Greg Rose: FMS Scores in Elite Athletes
Asymmetries in movement are bad, right? Not always. In this clip, Greg Rose discusses FMS scores and when you absolutely don’t want to see perfection.
For anybody unfamiliar with the FMS, they’re going through seven movements. These are basic movements that every person is going to do. If they have pain on any of these, we give them a 0. If they can’t do it, we give them a 1. If they can do it, let’s just say it’s acceptable, we give them a 2. If it’s optimal, it’s perfect, we give them a 3.
That’s how we’re scoring them. It’s simple. By the way, what’s better? There are seven tests. If you get 3 on all of them, that’s a total score of 21.
What’s better—an 18 or a 21?
A higher score does not mean it is better. It depends on what are we trying to do.
We do some of the testing in the NFL combine. We do the FMS and we analyze the data for some of the teams. Gray said we have players that come in and they’ve been training to get a 21 on the FMS.
Did you know, if you’re a quarterback and you get a 21, we’re not interested in you.
Did you know that?
We call them medal brackets in the Olympics. If you throw the javelin and you are outside of that 14-16 number bracket, there’s no way you’re going to win a Gold medal.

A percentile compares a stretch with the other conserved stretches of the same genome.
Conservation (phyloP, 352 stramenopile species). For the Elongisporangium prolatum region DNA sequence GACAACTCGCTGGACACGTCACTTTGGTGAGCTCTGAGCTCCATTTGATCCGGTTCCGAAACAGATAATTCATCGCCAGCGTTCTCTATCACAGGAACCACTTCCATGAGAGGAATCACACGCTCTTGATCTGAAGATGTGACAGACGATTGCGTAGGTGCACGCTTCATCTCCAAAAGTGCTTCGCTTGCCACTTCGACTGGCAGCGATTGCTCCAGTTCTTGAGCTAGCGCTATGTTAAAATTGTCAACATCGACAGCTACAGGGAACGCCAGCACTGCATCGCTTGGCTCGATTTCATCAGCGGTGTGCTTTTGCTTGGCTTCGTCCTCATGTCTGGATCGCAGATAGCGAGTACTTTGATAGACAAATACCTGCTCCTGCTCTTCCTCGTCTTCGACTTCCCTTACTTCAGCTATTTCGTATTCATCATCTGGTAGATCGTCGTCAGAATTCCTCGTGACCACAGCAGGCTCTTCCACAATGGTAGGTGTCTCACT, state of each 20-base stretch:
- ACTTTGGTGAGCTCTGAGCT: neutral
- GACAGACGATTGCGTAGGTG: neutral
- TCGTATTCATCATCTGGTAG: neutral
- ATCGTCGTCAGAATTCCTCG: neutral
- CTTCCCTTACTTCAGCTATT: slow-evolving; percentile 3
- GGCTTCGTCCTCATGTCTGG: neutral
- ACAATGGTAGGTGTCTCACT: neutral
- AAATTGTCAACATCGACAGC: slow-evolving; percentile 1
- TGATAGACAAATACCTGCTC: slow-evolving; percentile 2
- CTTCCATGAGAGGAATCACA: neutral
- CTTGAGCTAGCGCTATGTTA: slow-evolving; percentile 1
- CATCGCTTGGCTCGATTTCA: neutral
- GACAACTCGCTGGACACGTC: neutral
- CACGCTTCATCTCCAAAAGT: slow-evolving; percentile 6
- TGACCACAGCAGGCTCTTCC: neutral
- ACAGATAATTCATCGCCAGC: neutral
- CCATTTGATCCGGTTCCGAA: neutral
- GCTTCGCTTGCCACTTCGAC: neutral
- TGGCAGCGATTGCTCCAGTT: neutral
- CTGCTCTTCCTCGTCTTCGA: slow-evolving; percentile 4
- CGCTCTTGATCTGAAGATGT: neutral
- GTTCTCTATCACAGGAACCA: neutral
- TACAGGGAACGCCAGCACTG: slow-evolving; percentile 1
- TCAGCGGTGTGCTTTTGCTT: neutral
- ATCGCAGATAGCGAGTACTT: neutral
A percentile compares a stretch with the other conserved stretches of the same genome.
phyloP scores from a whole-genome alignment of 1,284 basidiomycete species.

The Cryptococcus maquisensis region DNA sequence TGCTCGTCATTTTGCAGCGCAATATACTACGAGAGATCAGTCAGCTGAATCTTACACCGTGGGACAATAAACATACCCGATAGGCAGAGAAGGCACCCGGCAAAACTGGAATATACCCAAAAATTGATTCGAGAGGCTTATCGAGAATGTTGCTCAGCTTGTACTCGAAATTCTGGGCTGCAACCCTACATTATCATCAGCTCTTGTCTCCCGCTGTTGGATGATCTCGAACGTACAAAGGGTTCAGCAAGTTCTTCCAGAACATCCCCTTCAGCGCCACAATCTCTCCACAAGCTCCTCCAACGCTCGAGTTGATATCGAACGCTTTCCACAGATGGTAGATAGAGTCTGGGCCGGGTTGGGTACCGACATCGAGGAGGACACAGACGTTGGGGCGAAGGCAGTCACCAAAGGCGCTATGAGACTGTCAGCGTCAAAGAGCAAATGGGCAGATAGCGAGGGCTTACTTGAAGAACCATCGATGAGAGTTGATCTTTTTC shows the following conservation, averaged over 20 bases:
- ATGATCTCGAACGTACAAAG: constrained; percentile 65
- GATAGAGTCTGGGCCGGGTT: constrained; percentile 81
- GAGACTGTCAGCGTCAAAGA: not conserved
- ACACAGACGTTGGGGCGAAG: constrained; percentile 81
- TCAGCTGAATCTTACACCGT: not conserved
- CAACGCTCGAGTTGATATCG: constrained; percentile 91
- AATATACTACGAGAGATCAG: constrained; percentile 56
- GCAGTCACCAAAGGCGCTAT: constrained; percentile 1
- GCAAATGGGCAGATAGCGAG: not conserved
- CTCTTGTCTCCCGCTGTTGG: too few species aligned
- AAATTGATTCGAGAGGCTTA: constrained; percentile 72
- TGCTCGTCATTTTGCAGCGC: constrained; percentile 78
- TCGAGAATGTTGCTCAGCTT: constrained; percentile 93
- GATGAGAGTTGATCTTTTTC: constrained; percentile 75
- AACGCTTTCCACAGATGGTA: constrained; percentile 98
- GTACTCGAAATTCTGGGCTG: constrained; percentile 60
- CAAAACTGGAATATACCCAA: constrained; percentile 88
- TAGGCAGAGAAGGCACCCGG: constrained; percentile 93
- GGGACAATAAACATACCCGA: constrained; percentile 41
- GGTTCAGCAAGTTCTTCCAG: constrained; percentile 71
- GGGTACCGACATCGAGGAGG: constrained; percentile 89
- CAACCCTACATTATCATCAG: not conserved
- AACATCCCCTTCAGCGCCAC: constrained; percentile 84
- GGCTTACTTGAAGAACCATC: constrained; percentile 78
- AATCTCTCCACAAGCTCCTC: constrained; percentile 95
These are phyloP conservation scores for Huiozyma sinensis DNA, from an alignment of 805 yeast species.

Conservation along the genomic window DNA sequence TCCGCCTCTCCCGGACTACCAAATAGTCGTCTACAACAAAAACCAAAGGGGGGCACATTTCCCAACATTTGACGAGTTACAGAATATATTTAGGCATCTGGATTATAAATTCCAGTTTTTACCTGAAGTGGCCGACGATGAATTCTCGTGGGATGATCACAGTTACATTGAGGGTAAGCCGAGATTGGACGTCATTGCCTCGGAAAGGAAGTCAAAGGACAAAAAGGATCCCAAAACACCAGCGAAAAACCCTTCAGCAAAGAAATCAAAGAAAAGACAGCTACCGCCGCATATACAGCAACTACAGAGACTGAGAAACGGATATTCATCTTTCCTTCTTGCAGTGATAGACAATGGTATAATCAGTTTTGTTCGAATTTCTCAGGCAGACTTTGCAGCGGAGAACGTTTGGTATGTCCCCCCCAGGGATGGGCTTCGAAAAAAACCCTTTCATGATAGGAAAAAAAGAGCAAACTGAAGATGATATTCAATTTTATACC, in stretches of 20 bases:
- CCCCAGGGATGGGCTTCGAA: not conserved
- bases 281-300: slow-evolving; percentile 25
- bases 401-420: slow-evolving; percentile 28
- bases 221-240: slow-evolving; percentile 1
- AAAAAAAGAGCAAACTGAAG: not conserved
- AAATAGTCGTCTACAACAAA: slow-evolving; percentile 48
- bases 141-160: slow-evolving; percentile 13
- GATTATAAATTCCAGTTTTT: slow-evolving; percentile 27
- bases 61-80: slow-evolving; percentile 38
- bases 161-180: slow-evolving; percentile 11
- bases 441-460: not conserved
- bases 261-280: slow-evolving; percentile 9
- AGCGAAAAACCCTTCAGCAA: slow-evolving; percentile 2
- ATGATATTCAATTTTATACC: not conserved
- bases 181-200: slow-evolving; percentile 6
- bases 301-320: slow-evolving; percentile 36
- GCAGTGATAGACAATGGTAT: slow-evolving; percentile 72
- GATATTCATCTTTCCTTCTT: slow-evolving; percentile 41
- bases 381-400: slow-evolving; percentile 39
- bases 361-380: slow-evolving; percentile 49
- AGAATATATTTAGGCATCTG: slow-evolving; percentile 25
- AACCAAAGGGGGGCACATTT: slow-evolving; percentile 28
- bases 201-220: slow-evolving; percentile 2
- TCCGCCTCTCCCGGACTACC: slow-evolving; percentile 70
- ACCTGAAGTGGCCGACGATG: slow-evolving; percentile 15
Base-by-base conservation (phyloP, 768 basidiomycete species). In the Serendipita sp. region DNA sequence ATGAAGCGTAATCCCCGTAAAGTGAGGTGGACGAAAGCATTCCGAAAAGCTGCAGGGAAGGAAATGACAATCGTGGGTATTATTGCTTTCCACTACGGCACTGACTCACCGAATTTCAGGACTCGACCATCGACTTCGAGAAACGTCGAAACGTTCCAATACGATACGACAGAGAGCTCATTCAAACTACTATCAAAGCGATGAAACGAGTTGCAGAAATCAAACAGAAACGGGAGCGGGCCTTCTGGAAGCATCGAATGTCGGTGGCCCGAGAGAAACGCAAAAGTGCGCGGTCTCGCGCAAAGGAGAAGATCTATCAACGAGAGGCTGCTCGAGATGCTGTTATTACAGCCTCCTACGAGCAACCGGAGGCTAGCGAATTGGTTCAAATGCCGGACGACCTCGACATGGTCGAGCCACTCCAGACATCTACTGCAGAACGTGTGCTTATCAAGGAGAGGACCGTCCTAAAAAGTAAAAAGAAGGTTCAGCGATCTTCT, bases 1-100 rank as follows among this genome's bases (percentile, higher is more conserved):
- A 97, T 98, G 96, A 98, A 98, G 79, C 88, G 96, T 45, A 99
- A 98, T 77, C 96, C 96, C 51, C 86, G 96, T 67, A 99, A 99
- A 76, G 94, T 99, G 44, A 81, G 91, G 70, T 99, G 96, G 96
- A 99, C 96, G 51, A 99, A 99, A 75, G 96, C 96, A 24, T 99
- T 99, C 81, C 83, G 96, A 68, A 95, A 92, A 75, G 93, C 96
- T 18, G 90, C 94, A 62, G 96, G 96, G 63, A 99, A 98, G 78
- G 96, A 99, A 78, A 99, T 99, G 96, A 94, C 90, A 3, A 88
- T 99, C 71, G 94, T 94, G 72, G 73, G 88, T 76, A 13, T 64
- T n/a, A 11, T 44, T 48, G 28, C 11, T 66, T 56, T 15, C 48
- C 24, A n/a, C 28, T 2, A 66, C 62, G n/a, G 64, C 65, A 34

There are asymmetries that you should have had by training that would keep you in this bracket and if you go above that, you definitely are not training enough. If you go below that, potentially you could get damaged. You can get injured. We like to keep you in that sweet spot.
It’s really a challenge to keep people in that medal bracket. In golf, we call it the jacket bracket.
It’s amazing how many people train for the FMS and they come in and peg a 21 and they just knocked themselves out of what we’re looking for.
I think it’s pretty important for you to know that. Now, this is the elite of the elite. If you’re not the elite of the elite, 21 is good, right? But if you’re an elite athlete, you’re going to develop some asymmetries that could be advantageous.
More on the philosophy behind Functional Movement Systems from Gray Cook and Greg Rose:
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